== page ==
Is Ncr Ready To Ring Up Some Cash?

After five painful years, AT&T will spin off a refurbished NCR

Could NCR Corp. be the next IBM? A troubled, old-line computer company about to be turned around by hard-nosed new management? A stock market killing in the making? That, in a nutshell, is what AT&T hopes investors will think when it spins off Dayton (Ohio)-based NCR on Dec. 31. Surprisingly, there's a fighting chance that the scenario eventually will play out.

How so, after five disastrous years under AT&T? Besides no longer having to be concerned with pleasing AT&T, which is preoccupied with its own massive problems, Chairman and CEO Lars Nyberg, 45, will take public an NCR that's much more streamlined than ever before. For instance, its workforce has been pared from 55,000 in 1991, when AT&T bought the company for $7.58 billion, to 39,000 today. And like other old-line suppliers such as Digital Equipment, Unisys, and even IBM, NCR no longer tries to be all things to all customers. It has stopped making PCs, for example. "There are significant problems," says Salomon Brothers Inc. analyst John B. Jones Jr. "But there are a few silver linings, too."

DEBACLE. To be sure, the preliminary stock registration document AT&T filed on Sept. 26 shows what a debacle NCR has been since AT&T took it over following a drawn-out hostile takeover. The $8 billion computer maker's net losses have totaled $4 billion since 1991--and AT&T has shoveled $2.8 billion into NCR since 1993, with $419 million more slated to be handed over before NCR spins out on its own.

But the filing also shows that Nyberg, who took the helm at NCR in June, 1995, after 21 years at Dutch giant Philips Electronics, may have a turnaround under way. For the first six months of 1996, NCR's net loss was just $83 million, compared with $389 million in the first half of 1995. And, says Nyberg, whose strength is in financial management: "I feel very comfortable that we'll make breakeven" for 1996. One big factor: By ditching NCR's matrix management setup, he has slashed selling, general, and administrative expenses to 21.8% of revenue in the first half of 1996, down from 24.7% in 1995 and 29.4% in 1993. NCR still lags Hewlett-Packard's 18% but is well ahead of DEC's 23.7%.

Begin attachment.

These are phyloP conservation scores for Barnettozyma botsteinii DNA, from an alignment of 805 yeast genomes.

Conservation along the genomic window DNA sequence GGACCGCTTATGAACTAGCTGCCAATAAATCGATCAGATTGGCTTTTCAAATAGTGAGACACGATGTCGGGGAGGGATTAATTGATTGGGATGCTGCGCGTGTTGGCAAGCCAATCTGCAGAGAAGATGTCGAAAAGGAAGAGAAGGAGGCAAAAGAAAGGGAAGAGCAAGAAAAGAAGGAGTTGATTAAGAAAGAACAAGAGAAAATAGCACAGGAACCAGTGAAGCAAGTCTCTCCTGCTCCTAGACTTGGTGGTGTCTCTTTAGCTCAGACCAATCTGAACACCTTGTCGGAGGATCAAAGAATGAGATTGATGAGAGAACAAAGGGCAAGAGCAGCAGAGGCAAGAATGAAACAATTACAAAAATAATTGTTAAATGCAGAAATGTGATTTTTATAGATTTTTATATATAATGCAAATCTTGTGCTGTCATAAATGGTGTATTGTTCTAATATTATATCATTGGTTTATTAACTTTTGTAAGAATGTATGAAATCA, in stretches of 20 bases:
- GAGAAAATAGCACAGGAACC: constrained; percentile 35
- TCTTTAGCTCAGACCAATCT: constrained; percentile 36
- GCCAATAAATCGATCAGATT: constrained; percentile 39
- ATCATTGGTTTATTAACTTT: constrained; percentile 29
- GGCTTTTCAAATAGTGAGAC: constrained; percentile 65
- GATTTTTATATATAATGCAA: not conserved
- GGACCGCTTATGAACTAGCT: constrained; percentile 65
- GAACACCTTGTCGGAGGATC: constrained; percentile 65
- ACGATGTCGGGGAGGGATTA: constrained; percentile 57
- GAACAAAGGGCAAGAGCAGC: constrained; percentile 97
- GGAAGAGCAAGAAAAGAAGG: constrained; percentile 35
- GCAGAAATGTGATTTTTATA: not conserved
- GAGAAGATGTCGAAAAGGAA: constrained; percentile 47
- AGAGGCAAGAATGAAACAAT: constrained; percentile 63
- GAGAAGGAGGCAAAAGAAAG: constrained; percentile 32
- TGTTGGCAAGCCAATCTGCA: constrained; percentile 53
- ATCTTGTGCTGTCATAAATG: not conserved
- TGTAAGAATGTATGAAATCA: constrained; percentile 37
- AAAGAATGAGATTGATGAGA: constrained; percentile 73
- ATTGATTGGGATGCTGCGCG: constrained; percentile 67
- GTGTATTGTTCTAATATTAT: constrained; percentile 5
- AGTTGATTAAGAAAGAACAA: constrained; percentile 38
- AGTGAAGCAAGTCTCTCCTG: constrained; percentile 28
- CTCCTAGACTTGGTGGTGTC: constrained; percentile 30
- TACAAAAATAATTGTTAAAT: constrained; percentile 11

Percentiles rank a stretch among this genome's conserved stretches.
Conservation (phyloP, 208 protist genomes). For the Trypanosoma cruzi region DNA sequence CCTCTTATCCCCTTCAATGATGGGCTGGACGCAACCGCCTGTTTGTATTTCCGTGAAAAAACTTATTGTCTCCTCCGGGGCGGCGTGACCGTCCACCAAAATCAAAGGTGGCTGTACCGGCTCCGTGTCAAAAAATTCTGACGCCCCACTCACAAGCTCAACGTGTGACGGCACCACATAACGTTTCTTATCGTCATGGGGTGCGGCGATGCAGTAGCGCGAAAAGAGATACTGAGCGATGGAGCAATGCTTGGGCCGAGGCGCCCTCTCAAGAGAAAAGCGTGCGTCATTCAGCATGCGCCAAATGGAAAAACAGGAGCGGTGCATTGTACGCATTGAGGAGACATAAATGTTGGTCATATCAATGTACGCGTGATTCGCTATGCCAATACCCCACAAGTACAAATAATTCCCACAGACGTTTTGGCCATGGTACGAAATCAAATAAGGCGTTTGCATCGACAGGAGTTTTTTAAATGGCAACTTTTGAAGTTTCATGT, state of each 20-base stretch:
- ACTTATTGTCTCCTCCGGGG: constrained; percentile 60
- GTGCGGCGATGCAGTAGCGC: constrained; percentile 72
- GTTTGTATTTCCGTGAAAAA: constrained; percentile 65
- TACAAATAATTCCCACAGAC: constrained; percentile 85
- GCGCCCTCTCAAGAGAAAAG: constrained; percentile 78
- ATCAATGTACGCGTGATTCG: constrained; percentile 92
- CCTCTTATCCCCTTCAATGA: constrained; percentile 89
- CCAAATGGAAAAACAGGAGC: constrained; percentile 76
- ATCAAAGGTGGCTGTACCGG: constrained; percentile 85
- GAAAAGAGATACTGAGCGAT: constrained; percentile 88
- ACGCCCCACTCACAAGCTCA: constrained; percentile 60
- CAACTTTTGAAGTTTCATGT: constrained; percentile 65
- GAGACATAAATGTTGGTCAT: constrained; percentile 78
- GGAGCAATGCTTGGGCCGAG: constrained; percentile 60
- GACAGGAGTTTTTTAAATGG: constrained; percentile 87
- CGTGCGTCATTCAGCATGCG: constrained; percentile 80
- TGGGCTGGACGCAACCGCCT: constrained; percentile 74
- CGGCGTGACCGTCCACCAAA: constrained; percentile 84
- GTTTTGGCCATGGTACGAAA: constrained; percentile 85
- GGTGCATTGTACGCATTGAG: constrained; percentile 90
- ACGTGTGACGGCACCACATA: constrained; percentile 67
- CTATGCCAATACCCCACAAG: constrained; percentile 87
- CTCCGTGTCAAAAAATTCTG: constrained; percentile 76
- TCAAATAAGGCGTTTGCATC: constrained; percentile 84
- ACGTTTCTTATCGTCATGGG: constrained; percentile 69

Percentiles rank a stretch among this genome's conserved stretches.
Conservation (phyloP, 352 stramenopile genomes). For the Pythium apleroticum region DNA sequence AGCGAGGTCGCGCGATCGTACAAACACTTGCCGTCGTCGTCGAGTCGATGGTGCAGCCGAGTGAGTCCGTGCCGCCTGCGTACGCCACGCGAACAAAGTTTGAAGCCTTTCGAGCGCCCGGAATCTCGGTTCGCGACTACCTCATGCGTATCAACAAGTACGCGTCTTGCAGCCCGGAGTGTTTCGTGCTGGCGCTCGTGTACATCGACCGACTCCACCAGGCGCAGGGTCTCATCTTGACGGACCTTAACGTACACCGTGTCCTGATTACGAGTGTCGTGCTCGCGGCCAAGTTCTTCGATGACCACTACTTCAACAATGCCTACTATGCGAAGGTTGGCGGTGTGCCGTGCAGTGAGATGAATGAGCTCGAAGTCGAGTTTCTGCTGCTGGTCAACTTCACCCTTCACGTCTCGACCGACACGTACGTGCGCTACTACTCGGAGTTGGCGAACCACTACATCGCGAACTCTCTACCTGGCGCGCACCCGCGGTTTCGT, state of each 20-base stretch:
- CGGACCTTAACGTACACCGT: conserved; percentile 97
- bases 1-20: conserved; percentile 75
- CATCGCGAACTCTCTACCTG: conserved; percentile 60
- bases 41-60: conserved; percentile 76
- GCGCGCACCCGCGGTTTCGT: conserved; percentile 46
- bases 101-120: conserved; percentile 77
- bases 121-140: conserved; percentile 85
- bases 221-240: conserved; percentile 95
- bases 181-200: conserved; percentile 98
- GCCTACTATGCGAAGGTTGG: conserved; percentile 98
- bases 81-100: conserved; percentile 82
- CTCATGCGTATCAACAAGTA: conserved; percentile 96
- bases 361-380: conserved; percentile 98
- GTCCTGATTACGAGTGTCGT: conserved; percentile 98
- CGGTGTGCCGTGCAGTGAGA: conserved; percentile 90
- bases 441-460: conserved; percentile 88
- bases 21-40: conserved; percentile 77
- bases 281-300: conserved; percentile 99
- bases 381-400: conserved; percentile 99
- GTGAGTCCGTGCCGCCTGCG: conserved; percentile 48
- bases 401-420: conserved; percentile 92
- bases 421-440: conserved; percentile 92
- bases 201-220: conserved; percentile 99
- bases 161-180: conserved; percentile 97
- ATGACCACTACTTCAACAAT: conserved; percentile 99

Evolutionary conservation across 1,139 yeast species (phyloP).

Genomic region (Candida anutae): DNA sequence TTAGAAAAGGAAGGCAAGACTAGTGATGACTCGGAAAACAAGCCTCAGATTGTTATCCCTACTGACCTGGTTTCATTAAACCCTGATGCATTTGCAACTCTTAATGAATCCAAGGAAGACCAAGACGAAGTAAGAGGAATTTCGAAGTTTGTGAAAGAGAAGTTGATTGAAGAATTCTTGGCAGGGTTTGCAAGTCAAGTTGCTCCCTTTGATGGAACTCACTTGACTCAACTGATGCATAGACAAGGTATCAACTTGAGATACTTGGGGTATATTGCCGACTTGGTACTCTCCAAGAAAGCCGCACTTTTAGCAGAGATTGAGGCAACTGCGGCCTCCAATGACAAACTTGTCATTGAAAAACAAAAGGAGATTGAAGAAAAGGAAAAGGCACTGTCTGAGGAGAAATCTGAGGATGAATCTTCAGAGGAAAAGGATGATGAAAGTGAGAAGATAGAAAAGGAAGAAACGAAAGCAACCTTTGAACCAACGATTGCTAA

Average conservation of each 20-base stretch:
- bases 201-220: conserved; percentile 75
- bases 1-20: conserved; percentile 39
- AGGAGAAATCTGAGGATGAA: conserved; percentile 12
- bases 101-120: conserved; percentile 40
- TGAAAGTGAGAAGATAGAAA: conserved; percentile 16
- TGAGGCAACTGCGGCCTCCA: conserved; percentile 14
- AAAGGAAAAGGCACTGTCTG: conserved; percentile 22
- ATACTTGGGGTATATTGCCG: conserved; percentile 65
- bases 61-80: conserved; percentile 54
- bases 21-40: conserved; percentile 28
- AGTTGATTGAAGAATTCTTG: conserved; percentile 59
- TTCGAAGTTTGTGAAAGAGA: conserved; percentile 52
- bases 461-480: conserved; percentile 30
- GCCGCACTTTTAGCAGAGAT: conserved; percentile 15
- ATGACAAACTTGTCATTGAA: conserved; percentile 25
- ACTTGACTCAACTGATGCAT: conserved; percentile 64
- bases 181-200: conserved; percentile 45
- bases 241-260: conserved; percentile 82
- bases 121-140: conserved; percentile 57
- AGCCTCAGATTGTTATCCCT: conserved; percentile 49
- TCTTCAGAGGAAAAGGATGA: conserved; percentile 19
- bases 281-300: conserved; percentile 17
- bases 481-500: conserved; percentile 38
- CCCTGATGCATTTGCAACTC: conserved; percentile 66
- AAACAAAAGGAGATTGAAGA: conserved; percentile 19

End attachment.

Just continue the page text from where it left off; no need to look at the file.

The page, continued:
Nyberg's goal from here on in is straightforward: Get revenues growing once more, mainly by capitalizing on NCR's historic strengths in retailing, financial services, and telecommunications. The company continues to lead in retail and banking terminals: It was No. 1 worldwide in automated-teller machines last year, with 24% of the market. The biggest opportunity Nyberg sees for expanding sales is in so-called data warehousing, a $2 billion market that's growing by 30% a year. NCR was a pioneer there and still holds a 50% market share. Chains such as Wal-Mart Stores Inc. and Seibu Department Stores Ltd. in Tokyo analyze masses of cash-register receipts in huge NCR data warehouses to monitor the effect of sales promotions, for instance. Now, to broaden its reach, NCR is converting its warehouse setup to work with Microsoft Corp.'s Windows NT software, an emerging standard.

At the same time, NCR computers have strengths that may appeal across many industries. The company is working with Intel Corp. and Microsoft to create mainframe-class systems from Intel's Pentium Pro chips and Windows NT. NCR's OctaScale technology has impressed analysts as perhaps the best scheme yet for getting eight Pentium processors to work together efficiently under NT control.


That could help Intel and Microsoft achieve a shared goal: having Pentium-NT-based machines take over from the mainframes and large Unix-based servers that most companies now use for critical applications. "This is a wide-open market," says Brian Richardson, a program director at Meta Group Inc., a consulting firm. "And NCR has the opportunity to establish significant mind share." NCR is best positioned to sell large Pentium-NT machines, Richardson says, because it fields a worldwide sales, consulting, and service force and is experienced in helping customers use mainframes.

Still, what matters most to AT&T stockholders remains unknown: How many shares of the new NCR stock will they get for each AT&T share? That ratio will be set in November, determining NCR's valuation. Until then, Nyberg will scramble to imbue NCR with enough "urgency," as he puts it, so that it can set sail with confidence in its future instead of painful memories of the recent past.

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